Most central banks, including the U.S. Federal Reserve System, implement their monetary policy by setting interest rates. This paper reviews the major changes that have taken place along the way from the Federal Reserve's interest rate–based policy structure of the 1960s to the interest rate–based structure in place today, and then goes on to consider three open questions that this way of conducting monetary policy presents: (1) whether there is a nominal anchor' problem, and if so whether explicit inflation targeting would solve it, (2) whether there is a role in this policymaking process for interest rates other than whatever particular rate the Federal Reserve chooses to set, or equivalently for equity prices, and (3) to what extent the electronic revolution now under way in banking threatens the efficacy of an interest rate–based monetary policy. The paper concludes by considering the implications of the rules–versus–discretion debate for the role of interest rates in monetary policymaking.
The purpose of this paper is to sketch the general contours and rationale of the U.S. domestic preparedness program, and to identify the most significant problems of domestic preparedness.4 The first section discusses the program?s origins and evolution. While the basic motivation of the domestic preparedness program has been the perception of a rising threat, the specifics of the program have been determined not by any guiding strategic concept but by discrete, uncoordinated legislative appropriations and administrative initiatives. The second section elaborates on the basic rationale behind the domestic preparedness program, explaining how these highly specific domestic policy innovations relate to the national security objective of reducing the threat of WMD terrorism to America. The third section describes the major policy and management challenges facing the program.
We seek in our analysis to understand the forces that favor and oppose currency unions, that is, we extend the classic analysis of optimum currency areas from Mundell (1961). One consideration, not touched on in Mundell?s economic analysis, is that individual currencies are sometimes valued simply out of national pride. One would have expected these nationalistic concerns to be more intense for language than for money, yet most countries willingly use the language of another country, typically the one of a former colonial ruler. Given this acceptance of transplanted language, it is surprising how often people reject currency unions–which sometimes involve the use of another country's currency– simply on the grounds that important countries are supposed to have their own money.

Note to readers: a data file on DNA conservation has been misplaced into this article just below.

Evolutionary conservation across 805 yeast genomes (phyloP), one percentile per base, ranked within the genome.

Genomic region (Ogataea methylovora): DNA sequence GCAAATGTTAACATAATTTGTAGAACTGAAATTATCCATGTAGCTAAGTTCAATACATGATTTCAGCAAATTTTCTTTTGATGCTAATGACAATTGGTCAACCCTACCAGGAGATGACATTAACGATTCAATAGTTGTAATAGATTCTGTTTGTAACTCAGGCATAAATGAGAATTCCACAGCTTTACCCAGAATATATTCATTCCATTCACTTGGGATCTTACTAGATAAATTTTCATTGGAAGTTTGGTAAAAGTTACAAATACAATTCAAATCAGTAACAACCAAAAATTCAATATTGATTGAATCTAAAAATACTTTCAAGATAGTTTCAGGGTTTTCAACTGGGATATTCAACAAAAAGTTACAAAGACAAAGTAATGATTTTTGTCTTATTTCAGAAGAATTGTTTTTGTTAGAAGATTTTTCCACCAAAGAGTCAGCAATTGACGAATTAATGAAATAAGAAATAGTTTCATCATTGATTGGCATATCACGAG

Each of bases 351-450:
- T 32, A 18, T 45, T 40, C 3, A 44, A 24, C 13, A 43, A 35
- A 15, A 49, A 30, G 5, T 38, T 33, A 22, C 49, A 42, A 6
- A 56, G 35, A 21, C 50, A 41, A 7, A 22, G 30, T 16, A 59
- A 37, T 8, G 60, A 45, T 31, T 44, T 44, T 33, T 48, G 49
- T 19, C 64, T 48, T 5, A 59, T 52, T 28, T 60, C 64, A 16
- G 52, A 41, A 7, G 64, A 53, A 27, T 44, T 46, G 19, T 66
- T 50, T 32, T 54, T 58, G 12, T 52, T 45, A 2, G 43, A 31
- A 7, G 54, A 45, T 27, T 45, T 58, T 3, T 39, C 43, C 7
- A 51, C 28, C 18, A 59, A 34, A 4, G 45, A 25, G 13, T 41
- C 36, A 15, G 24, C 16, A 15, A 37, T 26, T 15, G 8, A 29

Today, the United States government spurs research mainly through direct funding and the granting of patents. Both methods are vitally important, but each causes serious problems–and each has proved inadequate in spurring the research needed to develop effective vaccines against HIV, tuberculosis and malaria.
This paper studies the relationship between international conflict and the size distribution of countries in a model in which both peaceful bargaining and non–peaceful confrontations are possible. We show how the size distribution of countries depends on the likelihood, benefits and costs of conflict and war. We also study the role of international law and show how better defined international "property rights" may lead to country breakup and more numerous local conflicts.
This paper is about trade liberalization, not globalization. It considers whether the significant steps that have been taken in this direction since the formation of the General Agreement on Tariffs and Trade (GATT) in 1948, have resulted not only in the freer movement of goods and services across borders, but also in a fairer, more open international trading system.
In recent years, many countries have instituted monetary reforms aimed at improving anti–inflation credibility. Is it a problem, however, that international welfare spillover effects seldom receive much consideration in the design of monetary reforms? Surprisingly, the answer may be no. Under plausible conditions, as domestic rules improve and international financial markets become more complete, the Nash and cooperative monetary rule setting games converge. We base our analysis on a utility–theoretic sticky–wage (new open economy macroeconomics) model; the question we pose simply could not have been adequately formulated using earlier models of monetary cooperation.